Cross-Cultural Ecocriticism(s): Waves and Undertows
Keynote speakers: Rob Nixon, U of Wisconsin; Catriona Sandilands, York U; Timothy Morton, UC-Davis; Ursula Heise, Stanford U.
February 25, 2011 - 9:00 am - 5:00 pm
Open to the public.
Do current environmental crises, politics, and studies compel literary and cultural studies to revisit their usual perspectives on the study of nature? Ecocriticism names the emergence of interdisciplinary approaches to humans’ interactions with natural environments and non-human species in literature and other media. This conference will focus on leading research in ecocriticism addressing national, ethnic, class, gender, and disciplinary boundaries still permeating this field.
How do we talk about the representation of human/non-human identities and relationships, in literature, film, and other media? Although the relationship of nature to society or the individual has been always present in literatures across the world, and criticism has always indeed focused on it, do we need now a critical vocabulary that engages with new developments in fields such as environmental history, environmental anthropology, political ecology, environmental philosophy, environmental psychology, cognitive sciences, neurobiology, evolutionary/adaptationist theories, etc.? Have past and current world literatures addressed environmental crises or conflicts, and even thought positions that can illuminate our debates on ecology, environmentalism and post-humanism? Can we re-think the relationship between “texts” and the social/natural networks in which they are inserted?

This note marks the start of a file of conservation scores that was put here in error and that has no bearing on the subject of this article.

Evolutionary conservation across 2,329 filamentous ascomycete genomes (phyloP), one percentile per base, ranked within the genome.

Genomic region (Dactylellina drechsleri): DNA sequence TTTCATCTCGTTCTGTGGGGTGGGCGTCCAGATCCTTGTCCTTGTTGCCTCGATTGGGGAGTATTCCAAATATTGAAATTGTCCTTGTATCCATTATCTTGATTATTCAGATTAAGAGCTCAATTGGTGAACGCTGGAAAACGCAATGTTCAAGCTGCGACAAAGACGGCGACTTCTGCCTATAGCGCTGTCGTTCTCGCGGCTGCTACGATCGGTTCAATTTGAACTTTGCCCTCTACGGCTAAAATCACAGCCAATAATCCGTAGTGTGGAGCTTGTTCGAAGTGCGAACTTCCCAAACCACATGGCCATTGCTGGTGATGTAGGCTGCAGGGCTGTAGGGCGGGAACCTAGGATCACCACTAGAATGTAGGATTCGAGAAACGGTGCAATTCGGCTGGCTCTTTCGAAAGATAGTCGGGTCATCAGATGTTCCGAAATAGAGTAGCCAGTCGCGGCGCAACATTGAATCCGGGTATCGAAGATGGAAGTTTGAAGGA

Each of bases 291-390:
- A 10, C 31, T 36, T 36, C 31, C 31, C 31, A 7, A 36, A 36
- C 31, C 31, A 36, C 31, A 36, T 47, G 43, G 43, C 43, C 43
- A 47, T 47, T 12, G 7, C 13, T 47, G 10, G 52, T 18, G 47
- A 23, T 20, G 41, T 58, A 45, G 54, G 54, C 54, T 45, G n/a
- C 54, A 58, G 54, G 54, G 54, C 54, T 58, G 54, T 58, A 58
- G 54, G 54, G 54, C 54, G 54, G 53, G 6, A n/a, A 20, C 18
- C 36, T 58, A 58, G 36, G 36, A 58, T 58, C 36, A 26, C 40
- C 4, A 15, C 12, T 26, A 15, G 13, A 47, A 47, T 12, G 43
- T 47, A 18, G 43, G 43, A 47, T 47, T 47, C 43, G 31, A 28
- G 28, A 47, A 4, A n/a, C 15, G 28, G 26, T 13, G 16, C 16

Only since the early 1990s, mainstream literary and cultural studies have engaged with these questions. However, originally developed within the American and English academies, ecocriticism has been accused of exhibiting a pronounced tendency towards solipsism and at times, ethnocentrism, in its primary focus on English and American national literary traditions and ecologies.
The Conference “Cross-Cultural Ecocriticism(s): Waves and Undertows” will reflect on the gains and shortcomings of the so-called “third wave ecocriticism,” or the current rise of approaches attempting to go over pervasive national, ethnic, class, gender, and disciplinary constraints. Four distinguished scholars who in recent times have opened or advanced new directions in these areas have agreed to join us for the conference and shared their research related to the rise of postcolonial ecocriticism, the impact of new varieties of ecofeminisms and popular environmentalisms; the contributions and challenges posed by another emergent field: critical animal studies; and the rethinking of environmental aesthetics and ecological thought in/for the Humanities.